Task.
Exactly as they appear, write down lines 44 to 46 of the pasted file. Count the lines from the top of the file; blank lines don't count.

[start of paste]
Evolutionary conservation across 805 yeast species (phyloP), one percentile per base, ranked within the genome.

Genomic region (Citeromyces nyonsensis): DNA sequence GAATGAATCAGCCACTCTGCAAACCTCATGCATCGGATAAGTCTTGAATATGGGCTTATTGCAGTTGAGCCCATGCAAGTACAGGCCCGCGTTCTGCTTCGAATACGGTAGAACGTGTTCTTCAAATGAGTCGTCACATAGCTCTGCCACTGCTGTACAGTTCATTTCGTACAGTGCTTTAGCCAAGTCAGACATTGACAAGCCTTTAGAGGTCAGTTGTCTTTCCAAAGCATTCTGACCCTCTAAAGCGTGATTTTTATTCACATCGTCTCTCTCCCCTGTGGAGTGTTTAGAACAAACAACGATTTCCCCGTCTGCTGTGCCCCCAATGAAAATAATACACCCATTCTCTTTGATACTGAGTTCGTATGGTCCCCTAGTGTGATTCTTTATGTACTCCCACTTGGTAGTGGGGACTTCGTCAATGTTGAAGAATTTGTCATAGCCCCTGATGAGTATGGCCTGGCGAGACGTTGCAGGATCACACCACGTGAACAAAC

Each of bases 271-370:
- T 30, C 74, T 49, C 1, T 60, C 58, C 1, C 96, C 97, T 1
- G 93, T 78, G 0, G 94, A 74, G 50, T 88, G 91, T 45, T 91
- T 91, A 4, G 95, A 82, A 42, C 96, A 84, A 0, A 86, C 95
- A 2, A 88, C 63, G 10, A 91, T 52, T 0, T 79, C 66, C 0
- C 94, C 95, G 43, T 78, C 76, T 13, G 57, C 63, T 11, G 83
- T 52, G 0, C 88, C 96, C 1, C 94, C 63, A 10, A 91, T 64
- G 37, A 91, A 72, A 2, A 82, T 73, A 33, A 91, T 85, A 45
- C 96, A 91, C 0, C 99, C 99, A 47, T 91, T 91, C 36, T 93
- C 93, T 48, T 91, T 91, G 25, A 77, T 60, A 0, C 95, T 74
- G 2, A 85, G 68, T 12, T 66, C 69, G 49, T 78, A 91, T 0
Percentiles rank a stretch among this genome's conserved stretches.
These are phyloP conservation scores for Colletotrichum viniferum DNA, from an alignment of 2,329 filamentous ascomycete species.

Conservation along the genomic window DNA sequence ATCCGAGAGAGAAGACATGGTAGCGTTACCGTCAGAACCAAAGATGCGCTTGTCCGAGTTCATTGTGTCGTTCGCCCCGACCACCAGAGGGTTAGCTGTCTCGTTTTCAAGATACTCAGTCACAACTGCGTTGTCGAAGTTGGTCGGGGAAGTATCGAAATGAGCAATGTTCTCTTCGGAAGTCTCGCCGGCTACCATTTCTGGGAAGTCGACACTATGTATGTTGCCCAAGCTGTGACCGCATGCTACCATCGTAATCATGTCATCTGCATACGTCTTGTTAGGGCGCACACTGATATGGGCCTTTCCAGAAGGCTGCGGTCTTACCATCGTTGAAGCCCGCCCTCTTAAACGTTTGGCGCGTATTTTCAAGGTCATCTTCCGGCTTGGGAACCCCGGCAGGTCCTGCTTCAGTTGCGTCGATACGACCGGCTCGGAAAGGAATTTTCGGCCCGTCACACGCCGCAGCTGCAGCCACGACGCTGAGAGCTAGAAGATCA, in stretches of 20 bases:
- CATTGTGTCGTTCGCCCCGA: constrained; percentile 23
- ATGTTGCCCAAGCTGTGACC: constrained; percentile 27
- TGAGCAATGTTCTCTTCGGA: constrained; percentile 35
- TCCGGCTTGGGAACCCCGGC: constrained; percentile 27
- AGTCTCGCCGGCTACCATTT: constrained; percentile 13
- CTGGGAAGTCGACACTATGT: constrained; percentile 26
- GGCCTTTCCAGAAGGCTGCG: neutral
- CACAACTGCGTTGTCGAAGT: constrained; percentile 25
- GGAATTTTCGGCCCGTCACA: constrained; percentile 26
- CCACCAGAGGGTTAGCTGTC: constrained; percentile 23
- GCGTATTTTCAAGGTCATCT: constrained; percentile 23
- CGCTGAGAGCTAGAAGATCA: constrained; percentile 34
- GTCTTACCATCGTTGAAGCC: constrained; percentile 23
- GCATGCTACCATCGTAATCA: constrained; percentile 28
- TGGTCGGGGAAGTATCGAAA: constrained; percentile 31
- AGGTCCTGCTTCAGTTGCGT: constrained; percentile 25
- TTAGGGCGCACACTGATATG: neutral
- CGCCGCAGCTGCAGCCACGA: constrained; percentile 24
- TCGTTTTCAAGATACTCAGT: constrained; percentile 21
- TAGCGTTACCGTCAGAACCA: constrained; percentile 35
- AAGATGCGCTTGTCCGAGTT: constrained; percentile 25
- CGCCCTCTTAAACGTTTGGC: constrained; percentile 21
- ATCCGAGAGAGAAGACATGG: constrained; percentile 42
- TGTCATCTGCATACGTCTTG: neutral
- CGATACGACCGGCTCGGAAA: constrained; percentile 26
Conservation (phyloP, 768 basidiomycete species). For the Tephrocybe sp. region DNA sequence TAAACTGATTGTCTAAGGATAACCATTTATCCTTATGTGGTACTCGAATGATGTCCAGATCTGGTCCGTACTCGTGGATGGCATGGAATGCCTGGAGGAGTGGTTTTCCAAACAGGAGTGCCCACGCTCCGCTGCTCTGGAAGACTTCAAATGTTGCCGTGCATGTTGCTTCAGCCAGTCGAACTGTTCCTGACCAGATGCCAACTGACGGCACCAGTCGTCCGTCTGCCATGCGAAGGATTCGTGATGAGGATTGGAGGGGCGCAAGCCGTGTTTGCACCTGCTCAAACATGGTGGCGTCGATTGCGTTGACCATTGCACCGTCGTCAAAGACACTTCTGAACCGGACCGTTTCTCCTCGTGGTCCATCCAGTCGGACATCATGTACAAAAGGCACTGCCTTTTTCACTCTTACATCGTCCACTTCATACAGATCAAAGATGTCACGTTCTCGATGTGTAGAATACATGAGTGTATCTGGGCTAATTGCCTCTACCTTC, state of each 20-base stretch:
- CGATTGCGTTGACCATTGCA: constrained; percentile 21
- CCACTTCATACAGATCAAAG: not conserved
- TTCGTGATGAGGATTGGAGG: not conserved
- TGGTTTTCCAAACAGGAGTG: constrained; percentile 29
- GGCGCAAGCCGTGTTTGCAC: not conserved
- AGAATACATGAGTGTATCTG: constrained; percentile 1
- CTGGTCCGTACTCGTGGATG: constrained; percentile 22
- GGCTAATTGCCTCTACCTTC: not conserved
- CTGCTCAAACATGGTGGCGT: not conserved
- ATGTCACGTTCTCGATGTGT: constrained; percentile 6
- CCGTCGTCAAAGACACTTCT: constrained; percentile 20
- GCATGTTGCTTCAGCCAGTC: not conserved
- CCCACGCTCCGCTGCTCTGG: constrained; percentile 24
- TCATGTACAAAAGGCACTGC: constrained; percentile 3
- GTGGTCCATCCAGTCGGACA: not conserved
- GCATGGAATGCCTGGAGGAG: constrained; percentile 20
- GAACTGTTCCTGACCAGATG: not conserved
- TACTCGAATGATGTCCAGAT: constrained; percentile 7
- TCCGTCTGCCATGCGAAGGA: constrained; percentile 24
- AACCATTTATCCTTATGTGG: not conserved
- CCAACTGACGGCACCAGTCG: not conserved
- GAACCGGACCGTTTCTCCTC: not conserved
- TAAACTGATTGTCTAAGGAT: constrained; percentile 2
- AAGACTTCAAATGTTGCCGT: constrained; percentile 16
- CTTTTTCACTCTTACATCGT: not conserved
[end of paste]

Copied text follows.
- CCACTTCATACAGATCAAAG: not conserved
- TTCGTGATGAGGATTGGAGG: not conserved
- TGGTTTTCCAAACAGGAGTG: constrained; percentile 29